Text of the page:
The combined wavelet-Fourier filtering (of class levels of two): (a) Original image (top), and median filtered image (bottom) with a filter size of 10×10 pixels. (b) The wavelet filtering process for the median filtered image. The low frequency, horizontal, vertical and diagonal detail bands are denoted by L, H, V, and D respectively. (c) The Fourier filtering process for H. The Gaussian function is multiplied to the frequency region for amplifier arrays where a yellow solid line box is.
kjmm-2019-57-6-352f2.jpg
Fig. 3.
(a) Dark-field image and (b) grain boundary image of electrical steel sheets irradiated with laser at laser-irradiated distances of 5 mm (left) and 2 mm (right). Fig. 3 (b) is image-processed by a median filter with a filter size of 10×10 pixels for cropped regions of electrical steels in Fig. 3 (a). (c) Intensity oscillations at the positions in the air reference(R) and the several grains of the electrical steel (1, 2, 3).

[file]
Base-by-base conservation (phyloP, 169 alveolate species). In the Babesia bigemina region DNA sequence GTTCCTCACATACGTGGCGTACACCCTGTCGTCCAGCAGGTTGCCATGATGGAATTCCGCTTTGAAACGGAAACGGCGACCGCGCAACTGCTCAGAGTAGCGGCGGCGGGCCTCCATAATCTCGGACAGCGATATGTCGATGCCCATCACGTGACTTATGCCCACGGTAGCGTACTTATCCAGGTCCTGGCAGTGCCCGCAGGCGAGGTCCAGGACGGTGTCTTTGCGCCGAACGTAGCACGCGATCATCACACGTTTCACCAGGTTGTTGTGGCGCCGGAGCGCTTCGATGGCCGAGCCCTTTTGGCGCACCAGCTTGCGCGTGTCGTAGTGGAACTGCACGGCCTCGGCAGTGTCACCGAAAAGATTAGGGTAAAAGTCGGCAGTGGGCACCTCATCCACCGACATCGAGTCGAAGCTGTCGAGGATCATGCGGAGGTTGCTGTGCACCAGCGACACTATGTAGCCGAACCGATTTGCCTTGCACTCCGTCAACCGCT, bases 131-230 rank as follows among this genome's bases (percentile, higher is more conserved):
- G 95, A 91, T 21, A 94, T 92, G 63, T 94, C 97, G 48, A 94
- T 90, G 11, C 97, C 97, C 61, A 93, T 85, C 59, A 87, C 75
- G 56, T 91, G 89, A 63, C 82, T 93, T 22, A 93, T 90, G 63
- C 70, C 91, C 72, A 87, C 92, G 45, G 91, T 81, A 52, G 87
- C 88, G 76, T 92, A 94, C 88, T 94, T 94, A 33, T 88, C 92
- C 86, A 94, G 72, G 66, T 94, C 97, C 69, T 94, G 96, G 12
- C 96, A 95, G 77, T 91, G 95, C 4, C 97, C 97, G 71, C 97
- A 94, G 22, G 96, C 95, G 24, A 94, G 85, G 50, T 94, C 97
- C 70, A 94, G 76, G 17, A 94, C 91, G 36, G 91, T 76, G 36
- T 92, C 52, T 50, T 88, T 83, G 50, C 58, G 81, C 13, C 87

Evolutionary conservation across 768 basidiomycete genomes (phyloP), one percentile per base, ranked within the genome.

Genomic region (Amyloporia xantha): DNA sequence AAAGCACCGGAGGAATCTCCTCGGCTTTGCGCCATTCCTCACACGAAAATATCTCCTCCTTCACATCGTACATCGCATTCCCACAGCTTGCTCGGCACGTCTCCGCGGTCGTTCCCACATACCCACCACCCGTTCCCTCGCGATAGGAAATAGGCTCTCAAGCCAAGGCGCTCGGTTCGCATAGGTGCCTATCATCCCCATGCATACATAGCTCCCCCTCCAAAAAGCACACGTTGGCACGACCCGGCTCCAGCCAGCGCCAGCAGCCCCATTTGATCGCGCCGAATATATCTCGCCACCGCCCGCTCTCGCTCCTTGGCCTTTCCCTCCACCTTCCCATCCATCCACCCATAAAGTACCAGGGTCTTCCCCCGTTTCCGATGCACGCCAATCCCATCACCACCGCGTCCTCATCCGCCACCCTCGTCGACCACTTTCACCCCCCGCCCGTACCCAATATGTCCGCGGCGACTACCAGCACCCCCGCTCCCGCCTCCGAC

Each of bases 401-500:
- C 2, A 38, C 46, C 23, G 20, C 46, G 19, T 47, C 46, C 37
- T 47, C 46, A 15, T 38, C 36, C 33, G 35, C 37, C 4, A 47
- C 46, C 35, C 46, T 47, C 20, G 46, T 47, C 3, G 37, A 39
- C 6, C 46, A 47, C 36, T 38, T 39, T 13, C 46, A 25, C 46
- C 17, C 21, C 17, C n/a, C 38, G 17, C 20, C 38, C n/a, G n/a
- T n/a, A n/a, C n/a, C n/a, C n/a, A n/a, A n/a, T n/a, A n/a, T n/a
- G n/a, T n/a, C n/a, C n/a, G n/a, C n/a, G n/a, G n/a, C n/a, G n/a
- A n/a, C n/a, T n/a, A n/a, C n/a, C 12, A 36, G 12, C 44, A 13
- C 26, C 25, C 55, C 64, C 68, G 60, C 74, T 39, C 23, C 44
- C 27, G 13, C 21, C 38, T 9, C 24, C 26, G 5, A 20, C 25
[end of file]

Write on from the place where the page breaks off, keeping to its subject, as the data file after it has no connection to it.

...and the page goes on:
kjmm-2019-57-6-352f3.jpg
Fig. 4.
(a) Optical photograph of electrical steel sheets irradiated with laser at distances of 5 mm (left) and 2 mm (right), and (b) high-resolution dark-field image corresponding to the blue box in Fig. 4 (a). The gadolinium (Gd) marker is shown in the middle-top region.
kjmm-2019-57-6-352f4.jpg
Fig. 5.
The magnetic domain of electrical steel sheet irradiated with laser at laser-irradiated distance of 5 mm by (a) high-resolution dark-field imaging and (b) Bitter method.
kjmm-2019-57-6-352f5.jpg
Table 1.
The detailed descriptions of neutron Talbot-Lau interferometer.
Inter-grating distance (mm) G0G1(L) 54.2
G1G2(D) 8352
Period of gratings (μm) p0 616.47
p1 7.96
p2 4.00
Height of gratings (μm) h0 400 (Gadox)
h1 34.39 (Silicon)
h2 2.8 (Gd)
Duty cycle of gratings d0 0.4
d1 0.5
d2 0.5